The issues with the N54 are usually external to the engine itself. One of the reasons that the N54 is such a popular engine with tuners is that its internals and timing chain system are very robust. The electric water pump and thermostat were a success in terms of a technological step forward. The car warms up faster in winter, it continues running when the car has been switched off to safely cool down the turbos and the associated load on the engine from a traditional mechanical unit is eradicated.

However, The E9x is now at an age where the longevity of the system has been established as its Achilles heel. The water pump will need replacing between 60-80k, thermostats are usually good for a while longer but it’s worth changing the pair together for peace of mind. Factor in £800 for parts. It’s a three-hour job. N54s can suffer from carbon build-up on the intake valves. This is a direct injection side effect as opposed to an E9x specific one. BMW recommends walnut shell blasting the intake valves every 40k. Expect to pay around £350 for a specialist to carry out this process.

If the High-Pressure Fuel Pump (HPFP) hasn’t been replaced with a receipt to prove, for the sake of £200 (plus labour but it’s straightforward for a DIYer), it’s worth addressing. When the HPFP is not at its most efficient it can cause long crank, hesitation and, obviously, breakdown if it fails completely. 335i injectors are now on their fifteenth factory redesign. Intermittent misfire and loss of power are good indicators of issues here. The Oil Filter Housing Gasket (OFHG) can leak internally which creates an oil and coolant mixture or externally which can allow the oil to drop onto the belt drive components. Failing serpentine belts can be an issue due to this leakage, the results of which can be catastrophic. Regular monitoring of this is essential.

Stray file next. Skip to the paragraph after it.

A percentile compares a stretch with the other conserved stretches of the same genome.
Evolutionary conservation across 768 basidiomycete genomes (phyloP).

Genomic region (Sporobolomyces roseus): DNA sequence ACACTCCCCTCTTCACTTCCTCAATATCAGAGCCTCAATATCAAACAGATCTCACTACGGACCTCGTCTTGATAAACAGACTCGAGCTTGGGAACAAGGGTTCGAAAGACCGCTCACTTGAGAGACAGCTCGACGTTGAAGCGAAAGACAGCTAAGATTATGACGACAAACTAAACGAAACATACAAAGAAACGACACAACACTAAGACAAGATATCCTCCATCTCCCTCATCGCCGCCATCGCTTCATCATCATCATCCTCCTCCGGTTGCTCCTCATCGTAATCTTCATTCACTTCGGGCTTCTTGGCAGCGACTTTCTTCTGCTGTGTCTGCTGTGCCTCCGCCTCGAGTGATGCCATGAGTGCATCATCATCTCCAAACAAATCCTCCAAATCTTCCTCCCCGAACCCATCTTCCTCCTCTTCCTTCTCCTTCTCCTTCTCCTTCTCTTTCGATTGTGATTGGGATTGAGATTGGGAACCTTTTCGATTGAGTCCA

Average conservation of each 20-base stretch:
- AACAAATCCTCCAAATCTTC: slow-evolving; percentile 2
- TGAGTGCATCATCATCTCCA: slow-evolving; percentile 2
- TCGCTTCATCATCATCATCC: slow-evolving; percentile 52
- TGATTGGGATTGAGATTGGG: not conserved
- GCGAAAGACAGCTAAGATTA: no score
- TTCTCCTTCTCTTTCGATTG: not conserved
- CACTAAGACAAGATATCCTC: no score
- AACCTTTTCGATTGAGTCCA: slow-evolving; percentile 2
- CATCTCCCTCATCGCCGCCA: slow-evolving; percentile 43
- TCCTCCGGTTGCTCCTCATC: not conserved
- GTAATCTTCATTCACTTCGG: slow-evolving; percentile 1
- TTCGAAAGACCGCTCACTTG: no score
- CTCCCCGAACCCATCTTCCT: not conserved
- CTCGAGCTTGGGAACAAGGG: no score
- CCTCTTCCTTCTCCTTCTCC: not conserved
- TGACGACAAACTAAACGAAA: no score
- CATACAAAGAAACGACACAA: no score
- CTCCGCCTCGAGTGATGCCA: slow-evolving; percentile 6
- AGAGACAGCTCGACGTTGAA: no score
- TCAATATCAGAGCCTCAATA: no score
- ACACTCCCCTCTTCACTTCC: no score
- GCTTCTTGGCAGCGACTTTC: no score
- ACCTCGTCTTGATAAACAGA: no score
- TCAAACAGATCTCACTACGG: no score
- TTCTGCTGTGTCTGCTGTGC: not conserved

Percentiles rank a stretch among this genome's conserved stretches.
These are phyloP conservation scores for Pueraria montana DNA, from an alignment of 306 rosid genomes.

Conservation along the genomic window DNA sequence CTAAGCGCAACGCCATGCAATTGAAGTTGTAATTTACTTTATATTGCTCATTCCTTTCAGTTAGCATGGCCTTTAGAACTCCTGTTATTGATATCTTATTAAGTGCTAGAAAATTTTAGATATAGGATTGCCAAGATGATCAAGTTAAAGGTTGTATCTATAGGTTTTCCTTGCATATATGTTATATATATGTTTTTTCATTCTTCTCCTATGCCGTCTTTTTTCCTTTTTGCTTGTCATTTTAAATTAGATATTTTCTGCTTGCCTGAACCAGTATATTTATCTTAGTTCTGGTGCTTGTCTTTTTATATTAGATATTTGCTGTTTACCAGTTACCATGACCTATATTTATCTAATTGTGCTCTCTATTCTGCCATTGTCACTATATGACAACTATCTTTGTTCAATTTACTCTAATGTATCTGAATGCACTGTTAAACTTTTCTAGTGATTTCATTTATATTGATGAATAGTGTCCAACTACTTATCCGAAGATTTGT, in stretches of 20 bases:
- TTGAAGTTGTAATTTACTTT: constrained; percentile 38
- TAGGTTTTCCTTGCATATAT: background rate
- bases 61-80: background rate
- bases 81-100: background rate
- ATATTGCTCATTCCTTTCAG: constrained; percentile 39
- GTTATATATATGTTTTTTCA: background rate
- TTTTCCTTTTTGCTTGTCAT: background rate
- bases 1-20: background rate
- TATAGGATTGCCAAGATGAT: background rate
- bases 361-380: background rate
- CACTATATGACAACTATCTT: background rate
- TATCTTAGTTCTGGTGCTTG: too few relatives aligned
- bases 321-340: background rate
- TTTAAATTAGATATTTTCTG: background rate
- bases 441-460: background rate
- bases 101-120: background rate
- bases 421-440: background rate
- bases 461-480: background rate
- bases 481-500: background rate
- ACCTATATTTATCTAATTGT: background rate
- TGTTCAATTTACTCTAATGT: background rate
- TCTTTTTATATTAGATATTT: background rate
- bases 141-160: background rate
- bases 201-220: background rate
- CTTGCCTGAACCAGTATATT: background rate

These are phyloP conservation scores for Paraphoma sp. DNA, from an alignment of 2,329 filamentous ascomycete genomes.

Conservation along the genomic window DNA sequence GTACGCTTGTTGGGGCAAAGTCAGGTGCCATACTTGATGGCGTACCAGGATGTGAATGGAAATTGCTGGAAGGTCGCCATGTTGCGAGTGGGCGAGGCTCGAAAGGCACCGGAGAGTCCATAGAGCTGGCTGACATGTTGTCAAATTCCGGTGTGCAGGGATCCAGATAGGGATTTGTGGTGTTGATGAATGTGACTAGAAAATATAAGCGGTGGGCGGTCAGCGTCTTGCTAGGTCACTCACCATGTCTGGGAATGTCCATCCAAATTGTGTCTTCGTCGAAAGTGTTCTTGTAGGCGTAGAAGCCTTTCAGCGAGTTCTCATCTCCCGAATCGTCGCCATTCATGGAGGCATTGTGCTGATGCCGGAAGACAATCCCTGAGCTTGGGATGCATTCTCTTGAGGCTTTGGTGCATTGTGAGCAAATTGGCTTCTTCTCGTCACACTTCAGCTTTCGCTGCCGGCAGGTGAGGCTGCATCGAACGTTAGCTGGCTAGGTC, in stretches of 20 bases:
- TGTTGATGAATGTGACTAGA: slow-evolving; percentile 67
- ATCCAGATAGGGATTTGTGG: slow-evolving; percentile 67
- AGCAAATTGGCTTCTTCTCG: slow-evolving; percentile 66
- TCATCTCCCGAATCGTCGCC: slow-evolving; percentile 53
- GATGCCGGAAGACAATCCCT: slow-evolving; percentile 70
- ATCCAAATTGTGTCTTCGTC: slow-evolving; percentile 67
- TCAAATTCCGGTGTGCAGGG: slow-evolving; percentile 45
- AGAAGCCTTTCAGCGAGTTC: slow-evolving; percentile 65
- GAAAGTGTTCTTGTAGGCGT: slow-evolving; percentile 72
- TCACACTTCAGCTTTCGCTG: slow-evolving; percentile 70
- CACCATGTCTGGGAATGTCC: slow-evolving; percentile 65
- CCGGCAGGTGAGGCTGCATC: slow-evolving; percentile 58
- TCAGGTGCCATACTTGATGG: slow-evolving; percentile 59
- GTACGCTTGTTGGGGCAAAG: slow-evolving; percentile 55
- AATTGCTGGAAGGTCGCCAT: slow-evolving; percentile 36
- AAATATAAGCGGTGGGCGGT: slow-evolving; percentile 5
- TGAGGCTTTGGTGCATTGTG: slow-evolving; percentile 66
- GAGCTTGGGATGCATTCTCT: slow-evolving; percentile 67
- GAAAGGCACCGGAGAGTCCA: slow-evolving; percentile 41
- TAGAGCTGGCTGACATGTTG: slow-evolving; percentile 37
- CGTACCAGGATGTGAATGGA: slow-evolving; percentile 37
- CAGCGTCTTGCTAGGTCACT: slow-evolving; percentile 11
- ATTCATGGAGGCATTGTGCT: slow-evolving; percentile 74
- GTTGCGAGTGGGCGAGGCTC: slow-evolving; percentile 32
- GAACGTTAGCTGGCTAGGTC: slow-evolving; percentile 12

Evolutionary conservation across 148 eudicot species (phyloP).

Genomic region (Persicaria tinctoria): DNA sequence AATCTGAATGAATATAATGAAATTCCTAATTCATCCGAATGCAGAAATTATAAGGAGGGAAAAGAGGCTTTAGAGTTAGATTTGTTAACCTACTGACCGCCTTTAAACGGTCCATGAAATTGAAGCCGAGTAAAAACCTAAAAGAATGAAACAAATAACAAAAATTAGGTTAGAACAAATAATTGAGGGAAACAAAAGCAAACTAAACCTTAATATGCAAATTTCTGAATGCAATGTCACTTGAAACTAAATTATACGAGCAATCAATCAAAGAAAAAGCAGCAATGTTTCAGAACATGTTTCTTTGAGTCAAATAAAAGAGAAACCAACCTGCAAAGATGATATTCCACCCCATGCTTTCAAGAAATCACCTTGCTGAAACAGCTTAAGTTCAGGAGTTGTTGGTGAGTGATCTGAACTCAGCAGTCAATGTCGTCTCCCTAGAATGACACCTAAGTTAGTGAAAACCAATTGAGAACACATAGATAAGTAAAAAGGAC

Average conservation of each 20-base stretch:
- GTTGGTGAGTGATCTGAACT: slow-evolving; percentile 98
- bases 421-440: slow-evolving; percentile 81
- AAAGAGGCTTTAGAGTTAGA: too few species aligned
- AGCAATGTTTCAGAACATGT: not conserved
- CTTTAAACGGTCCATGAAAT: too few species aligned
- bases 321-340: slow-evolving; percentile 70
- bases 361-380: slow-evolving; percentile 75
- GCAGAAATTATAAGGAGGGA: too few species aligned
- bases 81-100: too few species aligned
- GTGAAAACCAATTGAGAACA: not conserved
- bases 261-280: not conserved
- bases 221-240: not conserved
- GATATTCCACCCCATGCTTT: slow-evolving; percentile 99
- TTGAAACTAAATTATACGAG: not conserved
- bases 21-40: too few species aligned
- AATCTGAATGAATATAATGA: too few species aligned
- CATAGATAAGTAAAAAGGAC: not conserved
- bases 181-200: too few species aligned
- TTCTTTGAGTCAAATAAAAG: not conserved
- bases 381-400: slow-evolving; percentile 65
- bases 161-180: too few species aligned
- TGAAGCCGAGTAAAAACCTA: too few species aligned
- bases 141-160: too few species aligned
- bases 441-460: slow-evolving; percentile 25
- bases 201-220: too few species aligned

The turbos run 8psi on factory settings but can cope with 15psi reliably. However, they’re not without their weaknesses. Wastegate arms can become loose and, in turn, rattle. This can lead to a significant loss of boost. Although replacement/refurbishment for the turbos is now readily available and affordable, the job is labour intensive and includes subframe and downpipe removal.

Now, we were lucky enough to visit Peter Moore, Director of Kent-based Quick and Big, a used car specialist who, as the name suggests, deal in performance and larger vehicles but also anything interesting in the world of modern classics as well as carrying a good stock of cherished private number plates. 50-year-old Peter explained: “It’s the best job in the world. I get to buy, try, and restore the type of modern classics I remember from the last 30-years. When I’ve finished enjoying them, we sell them on to like-minded enthusiasts. It’s fair to say Peter is one of us and has certainly walked the walk from a young age. His driving career started at the tender age of 18 in a beige Mk2 Ford Fiesta that was quickly swapped for a V8 converted Triumph TR7.

This cost him £1600 in insurance. This was in 1989! From this point onwards, Peter tried most of the toys including a Sierra Cosworth, Westfield. Lotus Esprit V8 Twin Turbo, TVR Cerbera 4.5, Honda S2000, Fiat Coupé Turbo, lots of assorted 4x4s including a Range Rover 5.0 Supercharged, and plenty of more family-friendly fare like Volvo V70s etc. All of these were daily drivers but Peter also has a thing for Cosworth-powered kit/track cars. He’s now on his fourth in the shape of a 510hp Dax Rush Quadra. So what about Bavarian metal? Don’t worry, this has been more than represented via an E30 325i Touring, E36 M3 Evo Saloon, E46 M3 Manual Coupé, and various E61 Tourings. Peter missed his old E30 so much that he has just bought another barn find example that he is now restoring. The other BMWs in Peter’s personal BMW collection are an E30 318i parts car, E61 550i M Sport Touring, and an E46 Alpina B3.3 convertible.

Peter was drawn to the featured 2006 E90 335i M Sport Manual Saloon due to its rarity, specification and condition. It’s a 6-speed manual which is particularly rare for a saloon. The car has covered 79k which is backed up by a full service history and old MoTs. It’s got just three former keepers on the logbook, the last of which lavished over £7,000 on maintenance in the last 16,000-miles including the fitment of new turbos. It has been enthusiast owned and was last serviced at 74,373-miles. This example is completely standard, which is becoming increasingly rare.